Magnetic fabric characteristics of bioturbated wave-produced grain orientation in the Bridport-Yeovil Sands (Lower Jurassic) of Southern England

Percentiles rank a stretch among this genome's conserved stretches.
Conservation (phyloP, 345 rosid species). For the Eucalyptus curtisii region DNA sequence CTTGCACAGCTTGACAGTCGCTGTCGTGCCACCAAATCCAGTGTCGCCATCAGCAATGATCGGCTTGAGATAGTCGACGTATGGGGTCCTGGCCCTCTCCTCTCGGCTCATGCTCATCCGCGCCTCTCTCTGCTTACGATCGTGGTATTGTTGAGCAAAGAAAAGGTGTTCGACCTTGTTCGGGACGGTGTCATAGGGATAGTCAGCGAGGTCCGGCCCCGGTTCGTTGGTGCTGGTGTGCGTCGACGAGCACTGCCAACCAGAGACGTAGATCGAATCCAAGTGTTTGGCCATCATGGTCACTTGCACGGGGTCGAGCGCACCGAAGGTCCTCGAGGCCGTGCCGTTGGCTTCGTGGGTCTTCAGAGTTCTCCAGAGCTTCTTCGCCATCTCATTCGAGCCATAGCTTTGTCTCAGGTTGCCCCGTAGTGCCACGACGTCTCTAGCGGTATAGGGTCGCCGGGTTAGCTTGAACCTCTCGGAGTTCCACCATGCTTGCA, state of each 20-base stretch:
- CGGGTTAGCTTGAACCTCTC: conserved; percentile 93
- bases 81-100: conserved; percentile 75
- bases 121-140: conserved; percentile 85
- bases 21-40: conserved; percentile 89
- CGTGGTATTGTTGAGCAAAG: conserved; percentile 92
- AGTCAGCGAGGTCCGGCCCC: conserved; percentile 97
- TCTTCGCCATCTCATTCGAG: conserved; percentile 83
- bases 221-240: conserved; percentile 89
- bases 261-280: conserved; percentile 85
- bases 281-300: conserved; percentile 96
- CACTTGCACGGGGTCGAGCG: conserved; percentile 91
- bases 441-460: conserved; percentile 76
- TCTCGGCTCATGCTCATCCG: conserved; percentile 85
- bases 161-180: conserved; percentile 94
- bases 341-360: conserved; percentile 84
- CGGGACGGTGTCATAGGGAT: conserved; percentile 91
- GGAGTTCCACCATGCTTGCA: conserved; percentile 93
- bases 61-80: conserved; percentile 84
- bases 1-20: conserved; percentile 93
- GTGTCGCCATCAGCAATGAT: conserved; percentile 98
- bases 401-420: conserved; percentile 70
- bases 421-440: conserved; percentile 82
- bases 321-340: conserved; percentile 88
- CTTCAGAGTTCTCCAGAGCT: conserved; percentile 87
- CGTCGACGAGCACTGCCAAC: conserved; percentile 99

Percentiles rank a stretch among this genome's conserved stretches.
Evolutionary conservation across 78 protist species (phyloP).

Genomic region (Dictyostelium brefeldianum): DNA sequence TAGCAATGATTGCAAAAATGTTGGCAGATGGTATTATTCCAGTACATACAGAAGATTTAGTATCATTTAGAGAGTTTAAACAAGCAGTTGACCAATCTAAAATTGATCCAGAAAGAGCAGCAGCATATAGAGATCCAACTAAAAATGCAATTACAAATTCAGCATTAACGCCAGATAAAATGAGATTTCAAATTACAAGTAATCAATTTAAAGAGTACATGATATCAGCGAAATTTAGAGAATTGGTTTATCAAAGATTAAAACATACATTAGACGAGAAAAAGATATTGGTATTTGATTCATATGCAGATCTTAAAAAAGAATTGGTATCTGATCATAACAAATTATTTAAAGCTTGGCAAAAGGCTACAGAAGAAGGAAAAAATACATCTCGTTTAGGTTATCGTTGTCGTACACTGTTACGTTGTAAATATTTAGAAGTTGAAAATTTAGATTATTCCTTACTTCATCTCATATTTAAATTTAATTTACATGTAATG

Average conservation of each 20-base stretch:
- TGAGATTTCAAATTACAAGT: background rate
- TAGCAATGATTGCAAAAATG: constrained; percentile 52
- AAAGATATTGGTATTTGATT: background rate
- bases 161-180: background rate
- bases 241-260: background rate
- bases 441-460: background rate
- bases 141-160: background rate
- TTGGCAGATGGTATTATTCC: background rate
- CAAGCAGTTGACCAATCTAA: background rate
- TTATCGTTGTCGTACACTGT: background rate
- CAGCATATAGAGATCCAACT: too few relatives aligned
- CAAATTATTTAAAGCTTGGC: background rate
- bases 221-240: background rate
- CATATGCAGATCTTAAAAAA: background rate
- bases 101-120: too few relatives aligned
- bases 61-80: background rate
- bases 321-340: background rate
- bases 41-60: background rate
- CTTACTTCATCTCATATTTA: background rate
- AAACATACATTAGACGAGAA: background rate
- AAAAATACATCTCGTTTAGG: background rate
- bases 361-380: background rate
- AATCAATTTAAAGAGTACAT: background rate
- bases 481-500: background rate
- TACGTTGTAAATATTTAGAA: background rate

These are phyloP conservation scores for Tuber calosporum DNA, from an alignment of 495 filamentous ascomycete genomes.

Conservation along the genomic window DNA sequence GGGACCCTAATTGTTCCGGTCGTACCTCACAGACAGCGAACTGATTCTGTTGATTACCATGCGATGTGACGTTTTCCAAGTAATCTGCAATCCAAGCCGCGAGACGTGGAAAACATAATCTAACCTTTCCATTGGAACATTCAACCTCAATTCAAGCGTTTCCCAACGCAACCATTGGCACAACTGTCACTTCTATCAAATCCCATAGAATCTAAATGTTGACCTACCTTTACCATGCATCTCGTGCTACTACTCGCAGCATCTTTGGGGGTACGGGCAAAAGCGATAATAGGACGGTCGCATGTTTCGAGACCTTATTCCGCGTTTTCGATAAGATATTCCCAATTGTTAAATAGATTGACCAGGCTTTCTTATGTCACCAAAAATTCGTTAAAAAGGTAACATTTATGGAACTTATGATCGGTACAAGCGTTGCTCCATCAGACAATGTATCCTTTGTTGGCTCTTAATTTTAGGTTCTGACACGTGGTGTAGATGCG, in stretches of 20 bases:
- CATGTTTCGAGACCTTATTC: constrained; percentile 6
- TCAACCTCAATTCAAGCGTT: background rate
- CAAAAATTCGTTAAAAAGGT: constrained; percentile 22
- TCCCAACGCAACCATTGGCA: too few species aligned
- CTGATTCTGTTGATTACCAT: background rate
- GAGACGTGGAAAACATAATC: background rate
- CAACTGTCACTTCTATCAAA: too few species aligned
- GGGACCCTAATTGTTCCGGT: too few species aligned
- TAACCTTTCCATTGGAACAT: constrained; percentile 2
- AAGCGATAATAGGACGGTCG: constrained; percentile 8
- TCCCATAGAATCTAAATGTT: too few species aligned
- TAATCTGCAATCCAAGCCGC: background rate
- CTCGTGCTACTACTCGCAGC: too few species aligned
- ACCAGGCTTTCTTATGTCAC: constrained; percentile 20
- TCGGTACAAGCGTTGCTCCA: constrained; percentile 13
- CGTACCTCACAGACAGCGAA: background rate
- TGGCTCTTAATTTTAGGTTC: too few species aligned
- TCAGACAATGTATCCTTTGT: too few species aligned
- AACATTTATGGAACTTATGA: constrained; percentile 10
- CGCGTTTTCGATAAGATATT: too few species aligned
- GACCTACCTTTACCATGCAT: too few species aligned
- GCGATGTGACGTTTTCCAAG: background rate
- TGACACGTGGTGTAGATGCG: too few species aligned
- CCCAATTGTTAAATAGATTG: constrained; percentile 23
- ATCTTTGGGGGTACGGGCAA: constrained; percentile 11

There is little visible primary hydrodynamic lamination preserved in the Bridport-Yeovil Sands as a result of intense bioturbation. Where lamination is present, it exhibits wave-produced characteristics, although current ripple lamination is also found. The grain orientation of a variety of bioturbated and non-bioturbated fine-grained sandstones has been determined by measuring the magnetic susceptibility anisotropy. The magnetic fabric is of a primary style and preserves two lineation directions approximately 90° apart in azimuth. These lineation directions are interpreted as the result of grain long-axis orientations produced by wave and current processes. The magnetic fabric is dominantly carried by a small proportion of paramagnetic minerals, thought to be largely detrital chlorite and micas. This magnetic fabric has been acquired by depositional alignment of the detrital phyllosilicates and by reorientation of the phyllosilicates during the early stages of compaction. The magnetic fabric of the intensely bioturbated sandstone is not significantly different in magnitude characteristics or in the preservation of lineation directions from that of the non-bioturbated sandstone.